Is Parallax disappearing from Fry's?

I've noticed over the past few weeks that the number of Parallax products on the racks at Fry's has dwindled drastically. Also, Fry's has had some big discounts on Parallax products such as XBee Wireless Pack 32440-RT for $32 , Joystick $2.99, ColorPal $9.99 (I grabbed the last of these in Roseville) and such. There maybe more at the Sacramento store, but the Roseville store has a very limited selection of Parallax products as of 7/7/2017.

Is Parallax getting pulled like LittleBits did?
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  • I could find very little Pararallax gear in the three Fry's stores around San Jose recently. No Propellers no bots. Very disappointing.
  • Mike GreenMike Green Posts: 22,577
    edited July 8 Vote Up0Vote Down
    I've noticed something similar at the Microcenter store in Minneapolis. There are all sorts of variations of Arduino and RaspPi though. In fact, last visit to the store I don't remember seeing any Parallax products, but I didn't look very hard.
  • All I see is OSEPP and Actobotics these days :( I think I bought the last PE Kit, just for the Prop Plug.
  • Xanadu and I shop at the same Fry's in San Marcos, and it's had a dwindling Parallax presence for a while. I was last in a month ago, and saw very little. I left the store highly depressed. (But not before buying a commiseration candy bar, which they so thoughtfully put in the checkout lane. I'm guessing a lot of people leave Fry's depressed.)
  • Perhaps this was an early insight to what you are observing at Fry's .... Several components from Parallax's main website have disappeared over the last couple of years to make way and focus more on education.

    https://www.parallax.com/news/2016-03-25/last-chance-sale-our-focus-education-means-we-are-simplifying-our-product-line



    Beau Schwabe -- Submicron Forensic Engineer
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    Seriously at this point in the game the ship has sailed and "I have no expectations" <- said someone we know
  • Well sorta maybe. I've commented about Frys and the prop chip. What sort of geniuses, on the same row and same shelf and isle, place the 40dip prop chip next to the ShmartBoard QFP-44 propeller board? And do NOT stock the QFP-44 version?

    Also gotta wonder about googling "parallax propeller chip" and a bunch of different sources come up with the banner of shop for parallax...... and then comes a link to the Parallax site....
    Ordnung ist das halbe Leben....
    Ich lebe in der anderen Hälfte
  • Xanadu and I shop at the same Fry's in San Marcos, and it's had a dwindling Parallax presence for a while. I was last in a month ago, and saw very little. I left the store highly depressed. (But not before buying a commiseration candy bar, which they so thoughtfully put in the checkout lane. I'm guessing a lot of people leave Fry's depressed.)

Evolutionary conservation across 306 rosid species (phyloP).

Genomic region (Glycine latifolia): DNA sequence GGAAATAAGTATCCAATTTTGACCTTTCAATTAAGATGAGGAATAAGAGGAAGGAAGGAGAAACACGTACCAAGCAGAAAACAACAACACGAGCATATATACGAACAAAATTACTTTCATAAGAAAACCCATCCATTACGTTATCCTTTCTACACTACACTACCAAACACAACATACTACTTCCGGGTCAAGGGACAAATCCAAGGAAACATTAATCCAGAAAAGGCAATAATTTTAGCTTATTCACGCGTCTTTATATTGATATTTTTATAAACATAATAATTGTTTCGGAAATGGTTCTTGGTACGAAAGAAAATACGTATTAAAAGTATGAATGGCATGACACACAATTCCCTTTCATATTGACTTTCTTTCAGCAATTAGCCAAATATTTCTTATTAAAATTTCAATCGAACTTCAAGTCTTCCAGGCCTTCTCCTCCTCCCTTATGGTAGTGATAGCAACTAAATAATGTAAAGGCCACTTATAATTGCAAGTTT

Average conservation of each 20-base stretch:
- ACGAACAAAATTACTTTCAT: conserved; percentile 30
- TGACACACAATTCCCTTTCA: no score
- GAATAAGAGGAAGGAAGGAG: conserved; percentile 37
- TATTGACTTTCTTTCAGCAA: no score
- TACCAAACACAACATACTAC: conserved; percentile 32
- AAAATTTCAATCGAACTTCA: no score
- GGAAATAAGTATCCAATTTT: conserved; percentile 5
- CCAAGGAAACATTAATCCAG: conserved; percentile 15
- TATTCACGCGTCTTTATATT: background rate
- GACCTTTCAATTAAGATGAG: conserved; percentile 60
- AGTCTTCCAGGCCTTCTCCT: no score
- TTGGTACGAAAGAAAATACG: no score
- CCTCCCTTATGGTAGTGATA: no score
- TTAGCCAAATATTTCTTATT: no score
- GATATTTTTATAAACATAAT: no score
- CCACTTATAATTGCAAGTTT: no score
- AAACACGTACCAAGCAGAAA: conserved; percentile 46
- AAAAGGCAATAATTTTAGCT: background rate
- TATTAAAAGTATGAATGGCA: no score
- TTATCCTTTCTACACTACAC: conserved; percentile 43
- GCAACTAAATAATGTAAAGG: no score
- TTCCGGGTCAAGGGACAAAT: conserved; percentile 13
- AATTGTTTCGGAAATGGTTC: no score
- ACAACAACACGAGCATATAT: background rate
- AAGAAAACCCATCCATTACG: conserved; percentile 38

That checkout lane is part of the reason I hate going there. You think you'll make it through without buying any of that stuff and then before you know it... I never have cash on me, and can't put food on the company card, so it costs them labor because they have to run two cards :)

  • xanadu wrote: »
    I never have cash on me, and can't put food on the company card

    At least it recognizes candy bars as food. A Snickers fulfills at least three of the food groups. It's got lots of corn syrup, so there's your vegetable.

  • blittledblittled Posts: 680
    edited July 10 Vote Up0Vote Down
    As Mike Green mentioned I went to a MicroCenter in Cleveland and they had 3 (now 2) Parallax Items on clearance. I picked up the last EMIC II for $24.
  • kwinnkwinn Posts: 7,601
    edited July 10 Vote Up0Vote Down
    It's got lots of corn syrup, so there's your vegetable.

    Hope that was a tongue in cheek comment. While corn is a vegetable, and relatively healthy, corn syrup is anything but. Using corn syrup to sweeten drinks is one of the largest contributors to the obesity epidemic.

    In science there is no authority. There is only experiment.
    Life is unpredictable. Eat dessert first.
  • Haha, I'm pretty sure it was. I bought some lemon pepper this weekend, and ruined a really nice piece of fish with it. Checked the label, salt was the #1 ingredient!
  • Parallax's distribution priorities have shifted away from brick-and-mortar establishments. The educational customers have requested Amazon Prime as their source. Many school districts have made specific agreements with Amazon for this purpose and it provides the educators with the latitude they need to quickly equip their classes.

    For commercial and industrial customers (Propeller chips) we will continue to support Mouser and Digi-Key as key outlets.

    Ken Gracey
  • Does this mean you are dropping out of direct sales on the Parallax site as well?
    Ordnung ist das halbe Leben....
    Ich lebe in der anderen Hälfte
  • Does this mean you are dropping out of direct sales on the Parallax site as well?

    Not at all. Direct sales are our favorite.
  • I stopped by Fry's in Austin this morning hoping to get a discounted EMIC II. They still have space for about 30 different Parallax items, but about half the hooks are empty. It appears that they are selling off Parallax items without replenishing the inventory. Nothing was marked at a lower price. I did find an EMIC II, but it was at the full price of $59.99. Maybe I'll try to buy it later on if the price is ever marked down.
  • The net continues to eat away at brick and mortar...
    San Mateo, CA
  • Meanwhile Fry's is promoting and stocking the BBC Micro:Bit. I'm not sure who is buying them, but this was targeted at schools originally. Maybe it's targeted at summer STEM camps?
  • Does this mean you are dropping out of direct sales on the Parallax site as well?

    No. Direct sales are imperative.

    Ken Gracey

  • Ken,

    Moving to Amazon Prime for educators is understandable. Most of the Parallax ( as well as other vendors) stuff that Fry's carries on the shelves seems to be either opened already, previously sold or just lost in the store. I wonder how many RasPi Boards and accessories they lose each week. Having a more reliable source seems to make sense.
    However, I will miss seeing the Parallax products on the Fry's shelves during my Friday evening Fry's Walk-a-bout.
    Meanwhile Fry's is promoting and stocking the BBC Micro:Bit. I'm not sure who is buying them, but this was targeted at schools originally. Maybe it's targeted at summer STEM camps?
    I believe some schools are just giving these away to students enrolled in certain STEM courses. At $14.99 ($12.99 on promo code) with BLE, Accelerometer and compass, an LED array, and access to 20 pins from the edge connector, it's certainly a bargain. First the RasPi now this. It's like whole new British Invasion.